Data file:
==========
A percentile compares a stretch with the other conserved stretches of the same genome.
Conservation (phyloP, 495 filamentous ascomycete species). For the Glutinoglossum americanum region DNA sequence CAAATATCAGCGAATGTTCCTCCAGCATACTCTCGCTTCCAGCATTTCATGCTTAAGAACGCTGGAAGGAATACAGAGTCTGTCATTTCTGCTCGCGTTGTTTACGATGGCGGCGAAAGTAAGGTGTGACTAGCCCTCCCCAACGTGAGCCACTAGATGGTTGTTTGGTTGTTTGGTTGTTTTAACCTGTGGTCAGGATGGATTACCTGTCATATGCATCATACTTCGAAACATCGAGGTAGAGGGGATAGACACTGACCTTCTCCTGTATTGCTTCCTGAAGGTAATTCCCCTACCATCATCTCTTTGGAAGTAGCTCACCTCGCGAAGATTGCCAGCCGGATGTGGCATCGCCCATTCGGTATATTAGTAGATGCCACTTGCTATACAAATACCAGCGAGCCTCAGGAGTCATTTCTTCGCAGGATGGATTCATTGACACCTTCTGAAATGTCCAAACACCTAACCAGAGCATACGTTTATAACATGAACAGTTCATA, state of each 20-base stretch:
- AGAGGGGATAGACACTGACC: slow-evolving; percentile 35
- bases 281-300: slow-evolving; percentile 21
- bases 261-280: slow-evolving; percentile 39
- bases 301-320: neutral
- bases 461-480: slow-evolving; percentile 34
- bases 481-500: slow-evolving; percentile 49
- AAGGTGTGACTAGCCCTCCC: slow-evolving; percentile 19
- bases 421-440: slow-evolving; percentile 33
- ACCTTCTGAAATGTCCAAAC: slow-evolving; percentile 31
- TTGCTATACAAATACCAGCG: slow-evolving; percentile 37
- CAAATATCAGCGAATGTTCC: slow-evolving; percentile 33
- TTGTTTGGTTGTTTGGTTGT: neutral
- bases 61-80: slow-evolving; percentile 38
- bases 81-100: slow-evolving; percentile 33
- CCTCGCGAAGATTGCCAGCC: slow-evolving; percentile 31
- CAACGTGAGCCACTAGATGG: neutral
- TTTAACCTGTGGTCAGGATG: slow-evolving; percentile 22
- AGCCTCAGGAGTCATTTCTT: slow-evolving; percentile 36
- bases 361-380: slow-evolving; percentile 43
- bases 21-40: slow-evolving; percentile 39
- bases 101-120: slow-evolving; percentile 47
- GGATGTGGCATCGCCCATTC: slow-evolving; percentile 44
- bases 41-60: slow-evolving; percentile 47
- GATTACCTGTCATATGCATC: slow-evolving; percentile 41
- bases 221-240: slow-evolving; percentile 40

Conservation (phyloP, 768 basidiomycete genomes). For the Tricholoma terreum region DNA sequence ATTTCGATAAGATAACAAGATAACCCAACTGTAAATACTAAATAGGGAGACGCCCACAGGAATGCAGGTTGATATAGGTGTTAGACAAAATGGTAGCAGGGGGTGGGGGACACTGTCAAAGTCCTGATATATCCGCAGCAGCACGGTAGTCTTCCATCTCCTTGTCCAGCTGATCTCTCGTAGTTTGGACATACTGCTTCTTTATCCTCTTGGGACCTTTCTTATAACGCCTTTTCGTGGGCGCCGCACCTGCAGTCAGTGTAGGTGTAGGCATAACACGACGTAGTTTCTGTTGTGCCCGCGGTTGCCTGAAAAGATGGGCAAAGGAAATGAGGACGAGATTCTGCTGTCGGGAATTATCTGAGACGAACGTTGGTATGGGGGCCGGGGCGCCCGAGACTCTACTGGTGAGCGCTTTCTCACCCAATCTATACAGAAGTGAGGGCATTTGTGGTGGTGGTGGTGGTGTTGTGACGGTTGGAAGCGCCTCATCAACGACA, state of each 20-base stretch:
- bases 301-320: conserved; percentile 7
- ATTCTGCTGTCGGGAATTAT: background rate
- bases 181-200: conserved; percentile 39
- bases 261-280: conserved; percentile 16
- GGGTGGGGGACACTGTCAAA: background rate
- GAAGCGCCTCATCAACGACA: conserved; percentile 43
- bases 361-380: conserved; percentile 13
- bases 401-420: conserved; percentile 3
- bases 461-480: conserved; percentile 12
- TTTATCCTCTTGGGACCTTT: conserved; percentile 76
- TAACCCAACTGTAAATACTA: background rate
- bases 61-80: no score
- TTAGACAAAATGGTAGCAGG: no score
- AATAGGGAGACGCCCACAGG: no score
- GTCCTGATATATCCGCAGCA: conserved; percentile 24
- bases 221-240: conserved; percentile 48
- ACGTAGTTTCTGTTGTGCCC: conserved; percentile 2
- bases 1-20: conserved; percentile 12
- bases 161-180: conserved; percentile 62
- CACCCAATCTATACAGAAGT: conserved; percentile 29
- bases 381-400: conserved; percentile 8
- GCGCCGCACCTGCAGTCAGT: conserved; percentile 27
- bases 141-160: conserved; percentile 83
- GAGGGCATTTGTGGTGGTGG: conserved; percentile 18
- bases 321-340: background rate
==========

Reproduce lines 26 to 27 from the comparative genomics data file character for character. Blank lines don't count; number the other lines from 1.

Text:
- GATTACCTGTCATATGCATC: slow-evolving; percentile 41
- bases 221-240: slow-evolving; percentile 40